Too often, people’s experience with MBTI type is comprised of taking the assessment, getting their type, doing a few fun activities – and then forgetting about type as soon as the workshop is over. My workshops, in contrast, are focused on operationalizing MBTI type at work by illuminating specific, practical, and achievable tips and techniques that leaders and team can use to apply type right away. That’s why, at the end of my workshops, I regularly hear: “We took the MBTI before, but this is the first time we’ve actually done it.” And if even if you’ve done the MBTI before, you can continue to integrate type at work by doing a a “next level” workshop on a topic like type and change or type and stress.
Any way of describing a person – whether it be by their ethnicity, culture, age, generation, education level, or job title, to name a few – can tell us something about a person. But not a single one of those descriptors tells us everything about that person. And those same descriptors, when used properly, can help us get a better understanding of a person, or when misused, can limit or stereotype them. Type works in the exact same way: it tells you something about people, not everything, and when used properly, it can foster a new understanding of differences, or when misused, can limit or stereotype people. In the workshops I conduct, a constant theme throughout the content is the proper understanding and use of type: what it is and what it isn’t, and how it can be used and how it shouldn’t.
The “Four Layers of Diversity” model (Gardenswartz & Rowe) places personality at the center of diversity:
The MBTI framework provides leaders and team members with an additional lens for understanding and appreciating diversity. With type as a common language, leaders and team members can identify the potential benefits of the type diversity on their teams, the potential drawbacks, and the specific actions that will bring out the best from all types and create an equitable and inclusive team environment.
When using assessments of any kind, an essential question to ask is, “What was the diversity of the sample that was used to test the questions on the assessment?” The most recent version of the MBTI assessment, the Global version released in 2018, was created by testing every item on a global sample of 23 countries. The U.S. sample, one of the 23, was gathered to mirror the most recent U.S. census data for ethnicity, binary gender, age, and education level. The ethnicity data in the MBTI sample matched the census data almost to the percentage.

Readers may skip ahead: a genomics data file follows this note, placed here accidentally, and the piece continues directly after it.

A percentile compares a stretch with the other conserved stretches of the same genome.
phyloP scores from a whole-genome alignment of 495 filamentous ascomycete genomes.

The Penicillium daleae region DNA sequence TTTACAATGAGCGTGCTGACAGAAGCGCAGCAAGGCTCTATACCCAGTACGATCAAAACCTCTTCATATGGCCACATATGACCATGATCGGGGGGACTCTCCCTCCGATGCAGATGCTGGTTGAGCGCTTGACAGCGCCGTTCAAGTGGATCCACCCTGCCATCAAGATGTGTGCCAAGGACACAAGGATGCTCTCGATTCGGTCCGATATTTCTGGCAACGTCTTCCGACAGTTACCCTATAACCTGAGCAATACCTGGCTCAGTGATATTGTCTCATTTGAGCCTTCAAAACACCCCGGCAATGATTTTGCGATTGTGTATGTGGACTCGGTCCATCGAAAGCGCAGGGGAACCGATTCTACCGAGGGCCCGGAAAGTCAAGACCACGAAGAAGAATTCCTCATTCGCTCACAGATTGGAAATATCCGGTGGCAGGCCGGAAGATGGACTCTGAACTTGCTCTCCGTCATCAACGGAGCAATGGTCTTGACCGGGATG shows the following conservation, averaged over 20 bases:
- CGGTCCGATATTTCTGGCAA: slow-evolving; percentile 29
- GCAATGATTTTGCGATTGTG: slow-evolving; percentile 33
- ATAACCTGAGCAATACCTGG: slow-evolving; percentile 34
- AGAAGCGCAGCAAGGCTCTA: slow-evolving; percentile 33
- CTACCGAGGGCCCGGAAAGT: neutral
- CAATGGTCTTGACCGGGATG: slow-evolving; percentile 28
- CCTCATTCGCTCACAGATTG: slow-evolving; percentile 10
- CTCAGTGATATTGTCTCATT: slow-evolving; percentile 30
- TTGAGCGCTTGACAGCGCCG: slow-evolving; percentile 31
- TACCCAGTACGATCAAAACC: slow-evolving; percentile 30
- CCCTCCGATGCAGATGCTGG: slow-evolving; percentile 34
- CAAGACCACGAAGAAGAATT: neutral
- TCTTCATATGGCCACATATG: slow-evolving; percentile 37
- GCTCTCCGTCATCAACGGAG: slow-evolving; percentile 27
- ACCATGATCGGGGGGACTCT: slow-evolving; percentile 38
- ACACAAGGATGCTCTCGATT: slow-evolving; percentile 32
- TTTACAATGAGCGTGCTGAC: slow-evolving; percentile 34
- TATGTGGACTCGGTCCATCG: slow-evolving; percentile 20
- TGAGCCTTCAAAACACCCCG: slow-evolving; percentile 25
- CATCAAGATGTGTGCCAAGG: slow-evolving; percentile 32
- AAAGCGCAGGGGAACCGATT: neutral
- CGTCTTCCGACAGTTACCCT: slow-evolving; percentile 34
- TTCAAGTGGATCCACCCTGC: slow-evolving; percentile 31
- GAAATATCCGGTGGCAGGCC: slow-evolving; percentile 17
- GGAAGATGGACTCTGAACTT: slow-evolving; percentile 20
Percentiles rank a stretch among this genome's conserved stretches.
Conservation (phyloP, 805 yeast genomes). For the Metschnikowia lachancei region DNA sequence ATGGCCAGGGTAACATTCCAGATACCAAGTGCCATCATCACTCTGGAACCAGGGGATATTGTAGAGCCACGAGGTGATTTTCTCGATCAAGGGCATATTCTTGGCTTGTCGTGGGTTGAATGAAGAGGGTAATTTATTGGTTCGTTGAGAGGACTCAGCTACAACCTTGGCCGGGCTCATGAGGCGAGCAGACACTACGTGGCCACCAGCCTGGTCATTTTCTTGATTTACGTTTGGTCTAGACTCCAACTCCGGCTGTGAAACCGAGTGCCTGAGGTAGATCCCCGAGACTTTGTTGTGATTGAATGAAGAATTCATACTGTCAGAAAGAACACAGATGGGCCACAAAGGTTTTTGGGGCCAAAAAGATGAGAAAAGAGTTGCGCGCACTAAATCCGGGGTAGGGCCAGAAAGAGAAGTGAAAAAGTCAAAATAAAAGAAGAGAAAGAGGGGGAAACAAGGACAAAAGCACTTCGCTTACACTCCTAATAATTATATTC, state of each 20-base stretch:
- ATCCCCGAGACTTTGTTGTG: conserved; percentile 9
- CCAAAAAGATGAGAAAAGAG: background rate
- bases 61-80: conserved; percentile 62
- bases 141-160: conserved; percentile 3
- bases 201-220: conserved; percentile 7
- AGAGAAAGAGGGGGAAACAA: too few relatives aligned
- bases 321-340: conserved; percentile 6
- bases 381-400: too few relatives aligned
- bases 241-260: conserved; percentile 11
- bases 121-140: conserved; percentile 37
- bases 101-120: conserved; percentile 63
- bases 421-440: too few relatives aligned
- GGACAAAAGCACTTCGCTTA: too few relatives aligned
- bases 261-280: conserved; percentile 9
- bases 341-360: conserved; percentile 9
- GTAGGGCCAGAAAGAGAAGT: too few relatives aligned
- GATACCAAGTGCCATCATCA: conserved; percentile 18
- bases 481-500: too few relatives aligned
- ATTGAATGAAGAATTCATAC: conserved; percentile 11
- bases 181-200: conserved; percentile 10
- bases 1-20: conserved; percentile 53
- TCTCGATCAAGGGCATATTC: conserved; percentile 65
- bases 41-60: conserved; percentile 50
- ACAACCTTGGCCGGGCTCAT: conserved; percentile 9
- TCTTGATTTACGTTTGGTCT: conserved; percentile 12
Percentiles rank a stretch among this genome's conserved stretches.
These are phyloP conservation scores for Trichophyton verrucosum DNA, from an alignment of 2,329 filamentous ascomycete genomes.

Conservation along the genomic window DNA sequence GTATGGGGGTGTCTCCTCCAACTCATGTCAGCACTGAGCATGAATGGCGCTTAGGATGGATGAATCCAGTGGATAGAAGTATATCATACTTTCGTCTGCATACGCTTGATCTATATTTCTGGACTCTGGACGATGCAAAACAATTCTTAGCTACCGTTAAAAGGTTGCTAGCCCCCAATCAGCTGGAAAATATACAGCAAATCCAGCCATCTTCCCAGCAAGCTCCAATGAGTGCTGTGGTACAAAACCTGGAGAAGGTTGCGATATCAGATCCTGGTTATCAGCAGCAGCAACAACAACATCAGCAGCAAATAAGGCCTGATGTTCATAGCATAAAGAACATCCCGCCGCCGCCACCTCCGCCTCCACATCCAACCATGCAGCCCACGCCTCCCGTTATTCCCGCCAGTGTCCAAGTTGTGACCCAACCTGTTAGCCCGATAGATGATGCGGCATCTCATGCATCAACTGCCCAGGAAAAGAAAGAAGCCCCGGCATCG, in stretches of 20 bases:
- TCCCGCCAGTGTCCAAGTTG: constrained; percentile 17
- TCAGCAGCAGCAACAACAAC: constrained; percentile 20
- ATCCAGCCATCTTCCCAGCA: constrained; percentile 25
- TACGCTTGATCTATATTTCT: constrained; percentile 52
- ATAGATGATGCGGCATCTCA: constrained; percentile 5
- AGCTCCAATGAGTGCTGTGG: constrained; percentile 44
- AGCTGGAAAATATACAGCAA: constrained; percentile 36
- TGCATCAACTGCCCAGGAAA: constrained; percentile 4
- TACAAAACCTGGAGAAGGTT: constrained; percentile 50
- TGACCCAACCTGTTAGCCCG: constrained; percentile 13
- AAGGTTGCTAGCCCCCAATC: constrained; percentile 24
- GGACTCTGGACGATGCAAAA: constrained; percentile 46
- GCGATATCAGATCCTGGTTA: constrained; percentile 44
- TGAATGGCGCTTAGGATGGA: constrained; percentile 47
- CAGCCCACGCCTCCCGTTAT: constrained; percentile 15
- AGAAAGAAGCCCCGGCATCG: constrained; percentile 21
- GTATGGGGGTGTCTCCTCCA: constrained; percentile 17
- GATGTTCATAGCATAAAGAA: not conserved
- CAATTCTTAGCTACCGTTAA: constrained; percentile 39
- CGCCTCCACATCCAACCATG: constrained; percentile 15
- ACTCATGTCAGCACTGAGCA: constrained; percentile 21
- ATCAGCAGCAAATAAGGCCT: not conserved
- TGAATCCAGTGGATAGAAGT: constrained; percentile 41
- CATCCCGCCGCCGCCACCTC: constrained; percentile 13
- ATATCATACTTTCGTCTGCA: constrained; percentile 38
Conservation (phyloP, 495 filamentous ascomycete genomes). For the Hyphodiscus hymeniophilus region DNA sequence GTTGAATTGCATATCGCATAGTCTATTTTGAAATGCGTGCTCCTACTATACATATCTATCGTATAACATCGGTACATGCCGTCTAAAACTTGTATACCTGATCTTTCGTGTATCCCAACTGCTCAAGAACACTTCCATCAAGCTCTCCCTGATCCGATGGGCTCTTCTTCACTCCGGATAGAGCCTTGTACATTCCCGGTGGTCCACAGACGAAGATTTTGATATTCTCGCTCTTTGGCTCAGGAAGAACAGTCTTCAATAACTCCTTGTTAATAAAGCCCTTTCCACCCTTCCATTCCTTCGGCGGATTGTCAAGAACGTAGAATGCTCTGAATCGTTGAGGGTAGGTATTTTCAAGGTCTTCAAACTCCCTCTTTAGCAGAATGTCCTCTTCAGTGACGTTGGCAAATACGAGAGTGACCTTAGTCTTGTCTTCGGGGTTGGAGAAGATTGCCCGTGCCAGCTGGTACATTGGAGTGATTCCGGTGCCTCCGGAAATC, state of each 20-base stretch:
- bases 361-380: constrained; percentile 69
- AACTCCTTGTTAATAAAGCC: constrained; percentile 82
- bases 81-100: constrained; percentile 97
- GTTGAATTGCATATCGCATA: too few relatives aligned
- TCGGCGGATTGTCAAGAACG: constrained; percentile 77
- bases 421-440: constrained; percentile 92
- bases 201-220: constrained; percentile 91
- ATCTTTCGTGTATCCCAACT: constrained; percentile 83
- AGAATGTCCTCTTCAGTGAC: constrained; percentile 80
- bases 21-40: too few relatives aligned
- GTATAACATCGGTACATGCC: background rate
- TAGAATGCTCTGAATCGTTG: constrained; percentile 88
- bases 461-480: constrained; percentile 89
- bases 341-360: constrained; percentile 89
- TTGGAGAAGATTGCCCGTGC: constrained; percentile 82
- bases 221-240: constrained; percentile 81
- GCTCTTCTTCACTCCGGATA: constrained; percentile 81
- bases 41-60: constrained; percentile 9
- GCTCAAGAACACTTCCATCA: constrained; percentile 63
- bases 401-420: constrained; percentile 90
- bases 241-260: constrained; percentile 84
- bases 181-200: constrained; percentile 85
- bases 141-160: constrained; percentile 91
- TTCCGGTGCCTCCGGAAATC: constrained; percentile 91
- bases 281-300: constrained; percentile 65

There’s no denying that there is a great deal of complexity to the theoretical underpinning of the MBTI assessment. The mistake that many type consultants make, however, is bringing that complexity into their team building and leadership development workshops, over-complexifying the topic, and losing the utility and application of the MBTI assessment. It is always top of mind to me that the leaders and team members who bring me in to work with them are already very busy, and that they need to apply type in a way that is as easy and seamless as possible. As one workshop participant said in their evaluation, “He took a complex topic – people’s personalities – and made it easy to use.”
Research on the most recent version of the MBTI assessment, the MBTI Global version released in 2018, shows that 84% of people have three or four preferences the same when they retake the assessment.
Why should we work with you?
- Having used MBTI type for over 25 years as the sole focus of my business, I’ve developed an expertise, depth of knowledge and frequency of use in MBTI type that is unique among most consultants who deliver MBTI workshops.
- As one of 12 faculty for the MBTI Certification Program, I’m familiar with the “nitty gritty” of the MBTI assessment and type theory, so can answer questions from even the most skeptical participants.
- The workshops I conduct aren’t only engaging and fun, they’re also practical, insightful and useful. Leaders and team members walk away with techniques they can put to practice as soon as they leave the workshop.
But the best reasons to work with me come from my workshop participants:
Excellent session! The best presentation of MBTI that I have ever heard. Really helped me understand why MBTI matters and how I can incorporate it in my work.
My favorite session. Clear, expert presentation to understand better than ever before with past experiences. Brought so much personal clarity and explanation for my behaviors that I have never had insight to understand.
Exercises were incredible. I’ve done testing several times, but never had such a clear explanation and demonstration of what it all meant.
This session stood out as outstanding. I witnessed an impressive transformation in the cohort where all personality types suddenly all felt valued and the process seemed to help everyone show up much more.
This was an outstandingly informative and engaging session, and, in my opinion, the most valuable part of the day! Patrick was highly effective as a speaker, provided useful information and techniques, engaged the audience, and kept things moving.